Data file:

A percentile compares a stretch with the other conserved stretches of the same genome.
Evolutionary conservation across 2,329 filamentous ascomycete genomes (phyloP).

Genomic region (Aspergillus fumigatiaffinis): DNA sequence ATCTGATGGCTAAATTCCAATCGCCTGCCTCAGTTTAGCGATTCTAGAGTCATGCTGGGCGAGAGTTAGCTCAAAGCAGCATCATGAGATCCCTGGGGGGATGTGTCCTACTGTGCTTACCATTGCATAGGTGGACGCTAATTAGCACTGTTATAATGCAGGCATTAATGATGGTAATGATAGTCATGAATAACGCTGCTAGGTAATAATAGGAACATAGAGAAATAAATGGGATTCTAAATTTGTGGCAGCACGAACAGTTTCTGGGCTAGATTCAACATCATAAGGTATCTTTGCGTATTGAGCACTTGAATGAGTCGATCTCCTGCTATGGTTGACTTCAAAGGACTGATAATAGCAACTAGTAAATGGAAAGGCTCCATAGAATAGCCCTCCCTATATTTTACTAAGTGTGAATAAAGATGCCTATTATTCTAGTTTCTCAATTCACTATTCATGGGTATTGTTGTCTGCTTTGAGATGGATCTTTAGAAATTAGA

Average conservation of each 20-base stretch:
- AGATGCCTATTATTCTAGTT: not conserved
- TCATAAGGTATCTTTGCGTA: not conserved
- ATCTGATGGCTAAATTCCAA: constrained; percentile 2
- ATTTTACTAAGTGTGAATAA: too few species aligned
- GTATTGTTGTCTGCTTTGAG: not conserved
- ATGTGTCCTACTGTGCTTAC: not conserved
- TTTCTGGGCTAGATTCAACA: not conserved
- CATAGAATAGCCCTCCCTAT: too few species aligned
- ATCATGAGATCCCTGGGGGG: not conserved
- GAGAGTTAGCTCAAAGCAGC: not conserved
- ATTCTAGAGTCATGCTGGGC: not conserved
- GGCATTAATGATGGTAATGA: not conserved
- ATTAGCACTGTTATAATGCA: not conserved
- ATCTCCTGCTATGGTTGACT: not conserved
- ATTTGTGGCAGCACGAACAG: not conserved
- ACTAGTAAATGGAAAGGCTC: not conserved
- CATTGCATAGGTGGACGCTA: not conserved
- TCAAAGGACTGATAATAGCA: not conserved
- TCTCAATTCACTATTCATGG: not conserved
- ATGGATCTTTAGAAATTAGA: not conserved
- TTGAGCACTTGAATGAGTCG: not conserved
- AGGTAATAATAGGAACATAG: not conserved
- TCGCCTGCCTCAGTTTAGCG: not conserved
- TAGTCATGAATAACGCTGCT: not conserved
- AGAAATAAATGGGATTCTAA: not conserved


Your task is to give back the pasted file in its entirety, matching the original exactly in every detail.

A percentile compares a stretch with the other conserved stretches of the same genome.
Evolutionary conservation across 2,329 filamentous ascomycete genomes (phyloP).

Genomic region (Aspergillus fumigatiaffinis): DNA sequence ATCTGATGGCTAAATTCCAATCGCCTGCCTCAGTTTAGCGATTCTAGAGTCATGCTGGGCGAGAGTTAGCTCAAAGCAGCATCATGAGATCCCTGGGGGGATGTGTCCTACTGTGCTTACCATTGCATAGGTGGACGCTAATTAGCACTGTTATAATGCAGGCATTAATGATGGTAATGATAGTCATGAATAACGCTGCTAGGTAATAATAGGAACATAGAGAAATAAATGGGATTCTAAATTTGTGGCAGCACGAACAGTTTCTGGGCTAGATTCAACATCATAAGGTATCTTTGCGTATTGAGCACTTGAATGAGTCGATCTCCTGCTATGGTTGACTTCAAAGGACTGATAATAGCAACTAGTAAATGGAAAGGCTCCATAGAATAGCCCTCCCTATATTTTACTAAGTGTGAATAAAGATGCCTATTATTCTAGTTTCTCAATTCACTATTCATGGGTATTGTTGTCTGCTTTGAGATGGATCTTTAGAAATTAGA

Average conservation of each 20-base stretch:
- AGATGCCTATTATTCTAGTT: not conserved
- TCATAAGGTATCTTTGCGTA: not conserved
- ATCTGATGGCTAAATTCCAA: constrained; percentile 2
- ATTTTACTAAGTGTGAATAA: too few species aligned
- GTATTGTTGTCTGCTTTGAG: not conserved
- ATGTGTCCTACTGTGCTTAC: not conserved
- TTTCTGGGCTAGATTCAACA: not conserved
- CATAGAATAGCCCTCCCTAT: too few species aligned
- ATCATGAGATCCCTGGGGGG: not conserved
- GAGAGTTAGCTCAAAGCAGC: not conserved
- ATTCTAGAGTCATGCTGGGC: not conserved
- GGCATTAATGATGGTAATGA: not conserved
- ATTAGCACTGTTATAATGCA: not conserved
- ATCTCCTGCTATGGTTGACT: not conserved
- ATTTGTGGCAGCACGAACAG: not conserved
- ACTAGTAAATGGAAAGGCTC: not conserved
- CATTGCATAGGTGGACGCTA: not conserved
- TCAAAGGACTGATAATAGCA: not conserved
- TCTCAATTCACTATTCATGG: not conserved
- ATGGATCTTTAGAAATTAGA: not conserved
- TTGAGCACTTGAATGAGTCG: not conserved
- AGGTAATAATAGGAACATAG: not conserved
- TCGCCTGCCTCAGTTTAGCG: not conserved
- TAGTCATGAATAACGCTGCT: not conserved
- AGAAATAAATGGGATTCTAA: not conserved